Friday, July 16

The Mystery of the South's Weight Problem Revealed

After spending the last week traveling through the Deep South, it’s no surprise it ranks as the most obese region in the nation. At every restaurant, I struggled to find high quality fresh produce to eat, or simply, anything not fried. I knew this of course, growing up in Georgia, but back then I didn’t care.

As a teenager working at Bojangles I lived off of chicken and biscuits. Especially biscuits. God I love those flaky, buttery pieces of goodness. And nothing was better than a biscuit made by my friend John. As the best Bojangles biscuit boy, he always worked the Saturday morning shift, because that was the biscuit rush. It’s like Krispy Kreme on a weekend morning in Richmond. Cars blazing through the Drive-Through, people pouring through the store, all buying doughnuts by the dozen. In the South you load up on biscuits by the dozen.

Well, that and anything that’ll fit in a deep fryer.

Given this, it wasn’t surprising that most restaurant menus we encountered looked like this:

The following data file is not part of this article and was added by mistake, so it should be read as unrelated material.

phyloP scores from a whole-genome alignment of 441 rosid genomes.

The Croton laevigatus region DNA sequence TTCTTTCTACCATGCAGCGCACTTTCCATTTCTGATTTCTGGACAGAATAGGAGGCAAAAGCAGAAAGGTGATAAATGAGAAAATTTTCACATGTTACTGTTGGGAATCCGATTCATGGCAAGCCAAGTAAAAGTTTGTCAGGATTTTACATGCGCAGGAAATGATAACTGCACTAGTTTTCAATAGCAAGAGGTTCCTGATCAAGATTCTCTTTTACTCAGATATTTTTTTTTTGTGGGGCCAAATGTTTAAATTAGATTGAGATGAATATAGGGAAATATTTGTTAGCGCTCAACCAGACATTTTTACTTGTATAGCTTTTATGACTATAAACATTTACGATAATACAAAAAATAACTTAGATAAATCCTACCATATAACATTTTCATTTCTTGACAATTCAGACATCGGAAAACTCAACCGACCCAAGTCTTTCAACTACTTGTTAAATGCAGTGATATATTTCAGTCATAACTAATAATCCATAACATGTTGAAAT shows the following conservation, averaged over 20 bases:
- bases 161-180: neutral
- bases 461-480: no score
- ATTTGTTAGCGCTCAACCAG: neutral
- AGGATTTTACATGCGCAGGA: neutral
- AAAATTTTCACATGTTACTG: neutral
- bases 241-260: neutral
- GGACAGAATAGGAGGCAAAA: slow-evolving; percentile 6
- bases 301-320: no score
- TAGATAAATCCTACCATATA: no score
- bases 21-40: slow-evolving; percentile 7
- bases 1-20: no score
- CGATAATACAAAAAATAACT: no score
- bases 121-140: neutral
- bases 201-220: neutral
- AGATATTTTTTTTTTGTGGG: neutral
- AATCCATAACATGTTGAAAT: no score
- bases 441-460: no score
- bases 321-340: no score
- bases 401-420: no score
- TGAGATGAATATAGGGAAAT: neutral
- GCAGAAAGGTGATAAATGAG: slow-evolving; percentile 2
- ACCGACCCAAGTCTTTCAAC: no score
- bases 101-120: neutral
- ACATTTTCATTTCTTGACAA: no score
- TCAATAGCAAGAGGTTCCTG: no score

1. Fried Chicken
  2. Fried Shrimp
  3. Fried Oysters
  4. Country Fried Steak
  5. BBQ
  6. Grits
  7. Biscuits and gravy
  8. Potato Salad
  9. Mashed Potatoes
  10. Sweet Tea

That list covers 80% of every southern menu. The other 20% is made up of more fatty side dishes, desserts, and the obligatory salad; a sad, sad plate of iceberg lettuce, shredded carrots and red cabbage. If it's a really fancy place they're throw some tomatoes on, or more likely, top it with Southern-style croutons—fried chicken, fried shrimp, or fried oysters. If they could deep fry the whole thing I bet they would.

I made it through Stage Four of Le Tour de South—Mississippi and Oklahoma—but I’m going through fresh produce withdrawal. And I’ll be just fine if I never see another iceberg lettuce salad again.

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